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Tuesday, January 1, 2019

Astronomers Discover an Ultra-dense Sub-Neptune Alien World Orbiting a Sun-like Star

Phase-folded K2 light curve to the orbital period of HD 119130 b and residuals. Credit: Luque et al., 2018.

Using NASA's prolonged Kepler exoplanet-hunting mission, known as K2, an international team of astronomers has detected an ultra-dense sub-Neptune alien world, which orbits a sun-like star. The finding is reported in a paper published December 21 on arXiv.org.

Kepler is so far the most prolific planet-hunting telescope. The spacecraft has discovered more than 2,600 exoplanets to date. After the failure of its two reaction wheels in 2013, the mission was repurposed as K2 to perform high-precision photometry of selected fields in the ecliptic. The mission was retired in November 2018.

A group of researchers, led by Rafael Luque of University of La Laguna, Spain, has analyzed data provided by K2’s Campaign 17 lasting from March 1 to May 8, 2017, what resulted in finding transit signal from a sun-like star known as HD 119130 (other designation EPIC 212628254). Planetary nature of this signal was confirmed by follow-up observations using the WIYN 3.5-m telescope at Kitt Peak Observatory in Arizona, the Subaru 8.2-m telescope in Hawaii, and the 3.5-m telescope at the Calar Alto Observatory in Spain.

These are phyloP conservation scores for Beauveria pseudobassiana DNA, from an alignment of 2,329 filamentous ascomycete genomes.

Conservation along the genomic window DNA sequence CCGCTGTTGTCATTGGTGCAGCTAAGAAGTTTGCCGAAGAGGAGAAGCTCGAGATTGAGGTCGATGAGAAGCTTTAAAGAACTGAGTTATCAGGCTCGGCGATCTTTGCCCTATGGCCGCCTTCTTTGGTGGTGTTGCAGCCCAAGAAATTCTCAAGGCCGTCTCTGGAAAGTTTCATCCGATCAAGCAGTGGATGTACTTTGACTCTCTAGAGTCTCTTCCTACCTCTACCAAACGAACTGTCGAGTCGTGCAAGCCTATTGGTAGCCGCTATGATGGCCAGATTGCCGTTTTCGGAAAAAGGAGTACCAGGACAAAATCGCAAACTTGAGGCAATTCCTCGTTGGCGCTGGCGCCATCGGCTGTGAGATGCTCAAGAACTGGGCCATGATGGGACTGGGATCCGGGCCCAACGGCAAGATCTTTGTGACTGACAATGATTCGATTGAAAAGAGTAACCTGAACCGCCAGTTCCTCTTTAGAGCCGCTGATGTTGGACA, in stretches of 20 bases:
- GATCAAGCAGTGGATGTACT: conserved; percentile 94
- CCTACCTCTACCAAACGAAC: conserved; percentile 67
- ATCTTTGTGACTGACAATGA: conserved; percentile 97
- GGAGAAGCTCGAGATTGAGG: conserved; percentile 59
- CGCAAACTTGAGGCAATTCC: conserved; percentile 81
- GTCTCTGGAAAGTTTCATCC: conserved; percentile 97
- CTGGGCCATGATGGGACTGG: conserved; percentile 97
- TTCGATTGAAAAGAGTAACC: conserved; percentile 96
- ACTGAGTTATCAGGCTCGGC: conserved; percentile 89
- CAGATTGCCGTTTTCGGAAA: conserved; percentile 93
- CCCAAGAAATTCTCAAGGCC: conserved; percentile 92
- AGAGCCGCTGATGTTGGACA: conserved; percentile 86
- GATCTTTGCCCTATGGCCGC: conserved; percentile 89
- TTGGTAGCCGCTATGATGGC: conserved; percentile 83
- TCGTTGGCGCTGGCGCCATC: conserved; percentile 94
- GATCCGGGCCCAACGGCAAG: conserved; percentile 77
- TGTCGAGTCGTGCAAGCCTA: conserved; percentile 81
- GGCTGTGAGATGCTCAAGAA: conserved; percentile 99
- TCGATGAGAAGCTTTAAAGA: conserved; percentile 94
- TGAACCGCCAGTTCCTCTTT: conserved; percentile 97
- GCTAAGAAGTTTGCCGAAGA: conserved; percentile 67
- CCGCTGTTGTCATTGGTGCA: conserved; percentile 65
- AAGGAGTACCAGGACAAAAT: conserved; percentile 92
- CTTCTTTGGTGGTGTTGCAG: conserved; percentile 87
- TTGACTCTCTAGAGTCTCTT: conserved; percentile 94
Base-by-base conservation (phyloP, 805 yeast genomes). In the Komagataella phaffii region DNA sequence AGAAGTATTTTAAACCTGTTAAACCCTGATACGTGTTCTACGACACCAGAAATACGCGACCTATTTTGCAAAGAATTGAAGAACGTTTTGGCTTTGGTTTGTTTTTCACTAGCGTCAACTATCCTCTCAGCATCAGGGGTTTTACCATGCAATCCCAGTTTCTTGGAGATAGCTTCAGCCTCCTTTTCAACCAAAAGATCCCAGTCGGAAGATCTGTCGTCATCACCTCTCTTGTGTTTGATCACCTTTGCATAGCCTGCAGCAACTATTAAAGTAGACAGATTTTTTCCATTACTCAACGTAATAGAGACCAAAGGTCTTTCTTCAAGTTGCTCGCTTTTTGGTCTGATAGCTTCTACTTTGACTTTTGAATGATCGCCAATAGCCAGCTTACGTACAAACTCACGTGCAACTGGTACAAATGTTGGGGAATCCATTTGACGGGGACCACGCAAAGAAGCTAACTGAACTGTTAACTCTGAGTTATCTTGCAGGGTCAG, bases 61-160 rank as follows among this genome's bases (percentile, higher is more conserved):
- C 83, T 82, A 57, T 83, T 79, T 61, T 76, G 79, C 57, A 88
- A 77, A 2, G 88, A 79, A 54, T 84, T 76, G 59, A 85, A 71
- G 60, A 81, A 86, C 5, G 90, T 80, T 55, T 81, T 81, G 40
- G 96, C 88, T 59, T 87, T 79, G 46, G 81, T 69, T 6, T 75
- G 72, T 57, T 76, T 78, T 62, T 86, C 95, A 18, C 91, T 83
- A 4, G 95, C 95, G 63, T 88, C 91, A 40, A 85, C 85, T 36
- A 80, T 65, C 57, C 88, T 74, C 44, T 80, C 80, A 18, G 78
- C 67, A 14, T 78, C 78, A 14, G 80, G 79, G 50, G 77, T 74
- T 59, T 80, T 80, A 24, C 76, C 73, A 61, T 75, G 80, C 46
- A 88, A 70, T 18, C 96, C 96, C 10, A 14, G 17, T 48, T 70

The newly found exoplanet, designated HD 119130 b, is a warm sub-Neptune with a radius of about 2.63 Earth radii and approximately 24.5 times more massive than our planet. In general, the so-called sub-Neptunes are worlds that transition from rocky planets to gas giants.

With a mean density of around 7.4 g/cm^3, HD 119130 b is one of the densest sub-Neptune planets known to date. 

“HD 119130 b becomes one of the densest sub-Neptune planet known to date, joining a rare population with only K2-66 b (Sinukoff et al. 2017) as a comparable case,” the astronomers wrote in the paper.

According to the study, HD 119130 b has an equilibrium temperature of 795 K, and orbits its host approximately every 17 days at a distance of 0.13 AU from it. With spectral type G3 V, effective temperature of about 5,725 K, the nearly 7-billion-year-old parent star has a mass similar to our sun but is around 9 percent larger. The planetary system is located some 373 light years away from the Earth.

What still puzzles the researchers is how such a dense planet like HD 119130 b, located relatively close from its host, may have formed. The authors of the paper assume that it could be due inward migration via dynamical interactions with another body. They suppose that there could be another planet in this system still undetected, with a minimum mass of about 33 Earth masses. However, more observations of HD 119130 are required to confirm this hypothesis.

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